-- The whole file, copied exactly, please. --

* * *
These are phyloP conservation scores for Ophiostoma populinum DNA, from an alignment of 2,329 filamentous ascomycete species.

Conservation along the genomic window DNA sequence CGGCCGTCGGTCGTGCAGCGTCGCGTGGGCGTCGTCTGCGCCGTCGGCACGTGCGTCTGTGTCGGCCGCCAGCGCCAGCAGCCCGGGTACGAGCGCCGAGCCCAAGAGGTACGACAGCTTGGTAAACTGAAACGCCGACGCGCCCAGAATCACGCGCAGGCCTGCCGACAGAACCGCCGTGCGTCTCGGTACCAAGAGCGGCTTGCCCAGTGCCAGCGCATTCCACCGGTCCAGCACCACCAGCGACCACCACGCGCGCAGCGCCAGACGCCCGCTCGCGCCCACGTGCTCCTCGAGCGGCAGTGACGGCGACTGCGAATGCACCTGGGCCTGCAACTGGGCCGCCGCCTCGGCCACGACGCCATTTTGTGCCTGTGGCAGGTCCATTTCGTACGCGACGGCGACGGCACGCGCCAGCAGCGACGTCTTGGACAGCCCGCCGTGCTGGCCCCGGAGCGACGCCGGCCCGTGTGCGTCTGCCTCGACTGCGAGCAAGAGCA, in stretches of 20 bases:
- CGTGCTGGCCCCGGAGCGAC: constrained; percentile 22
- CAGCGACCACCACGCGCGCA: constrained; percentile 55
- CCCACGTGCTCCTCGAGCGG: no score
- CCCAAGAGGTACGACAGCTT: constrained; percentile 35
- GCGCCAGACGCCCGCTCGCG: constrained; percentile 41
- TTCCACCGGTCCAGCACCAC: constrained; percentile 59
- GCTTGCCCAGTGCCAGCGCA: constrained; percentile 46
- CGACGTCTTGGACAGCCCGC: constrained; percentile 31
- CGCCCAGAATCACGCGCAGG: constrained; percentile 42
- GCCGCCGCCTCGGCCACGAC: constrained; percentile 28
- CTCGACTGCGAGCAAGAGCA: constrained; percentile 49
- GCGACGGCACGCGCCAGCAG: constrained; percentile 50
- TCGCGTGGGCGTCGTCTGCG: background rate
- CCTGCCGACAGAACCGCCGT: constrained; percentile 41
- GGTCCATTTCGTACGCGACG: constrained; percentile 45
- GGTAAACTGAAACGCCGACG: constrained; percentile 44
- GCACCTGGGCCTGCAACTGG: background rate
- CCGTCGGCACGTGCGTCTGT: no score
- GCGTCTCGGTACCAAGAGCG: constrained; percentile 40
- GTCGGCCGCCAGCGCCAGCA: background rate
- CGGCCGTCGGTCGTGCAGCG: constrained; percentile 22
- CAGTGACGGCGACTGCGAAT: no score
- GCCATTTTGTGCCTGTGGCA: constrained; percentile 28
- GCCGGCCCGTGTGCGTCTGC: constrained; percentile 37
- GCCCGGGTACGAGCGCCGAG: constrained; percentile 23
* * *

These are phyloP conservation scores for Ophiostoma populinum DNA, from an alignment of 2,329 filamentous ascomycete species.

Conservation along the genomic window DNA sequence CGGCCGTCGGTCGTGCAGCGTCGCGTGGGCGTCGTCTGCGCCGTCGGCACGTGCGTCTGTGTCGGCCGCCAGCGCCAGCAGCCCGGGTACGAGCGCCGAGCCCAAGAGGTACGACAGCTTGGTAAACTGAAACGCCGACGCGCCCAGAATCACGCGCAGGCCTGCCGACAGAACCGCCGTGCGTCTCGGTACCAAGAGCGGCTTGCCCAGTGCCAGCGCATTCCACCGGTCCAGCACCACCAGCGACCACCACGCGCGCAGCGCCAGACGCCCGCTCGCGCCCACGTGCTCCTCGAGCGGCAGTGACGGCGACTGCGAATGCACCTGGGCCTGCAACTGGGCCGCCGCCTCGGCCACGACGCCATTTTGTGCCTGTGGCAGGTCCATTTCGTACGCGACGGCGACGGCACGCGCCAGCAGCGACGTCTTGGACAGCCCGCCGTGCTGGCCCCGGAGCGACGCCGGCCCGTGTGCGTCTGCCTCGACTGCGAGCAAGAGCA, in stretches of 20 bases:
- CGTGCTGGCCCCGGAGCGAC: constrained; percentile 22
- CAGCGACCACCACGCGCGCA: constrained; percentile 55
- CCCACGTGCTCCTCGAGCGG: no score
- CCCAAGAGGTACGACAGCTT: constrained; percentile 35
- GCGCCAGACGCCCGCTCGCG: constrained; percentile 41
- TTCCACCGGTCCAGCACCAC: constrained; percentile 59
- GCTTGCCCAGTGCCAGCGCA: constrained; percentile 46
- CGACGTCTTGGACAGCCCGC: constrained; percentile 31
- CGCCCAGAATCACGCGCAGG: constrained; percentile 42
- GCCGCCGCCTCGGCCACGAC: constrained; percentile 28
- CTCGACTGCGAGCAAGAGCA: constrained; percentile 49
- GCGACGGCACGCGCCAGCAG: constrained; percentile 50
- TCGCGTGGGCGTCGTCTGCG: background rate
- CCTGCCGACAGAACCGCCGT: constrained; percentile 41
- GGTCCATTTCGTACGCGACG: constrained; percentile 45
- GGTAAACTGAAACGCCGACG: constrained; percentile 44
- GCACCTGGGCCTGCAACTGG: background rate
- CCGTCGGCACGTGCGTCTGT: no score
- GCGTCTCGGTACCAAGAGCG: constrained; percentile 40
- GTCGGCCGCCAGCGCCAGCA: background rate
- CGGCCGTCGGTCGTGCAGCG: constrained; percentile 22
- CAGTGACGGCGACTGCGAAT: no score
- GCCATTTTGTGCCTGTGGCA: constrained; percentile 28
- GCCGGCCCGTGTGCGTCTGC: constrained; percentile 37
- GCCCGGGTACGAGCGCCGAG: constrained; percentile 23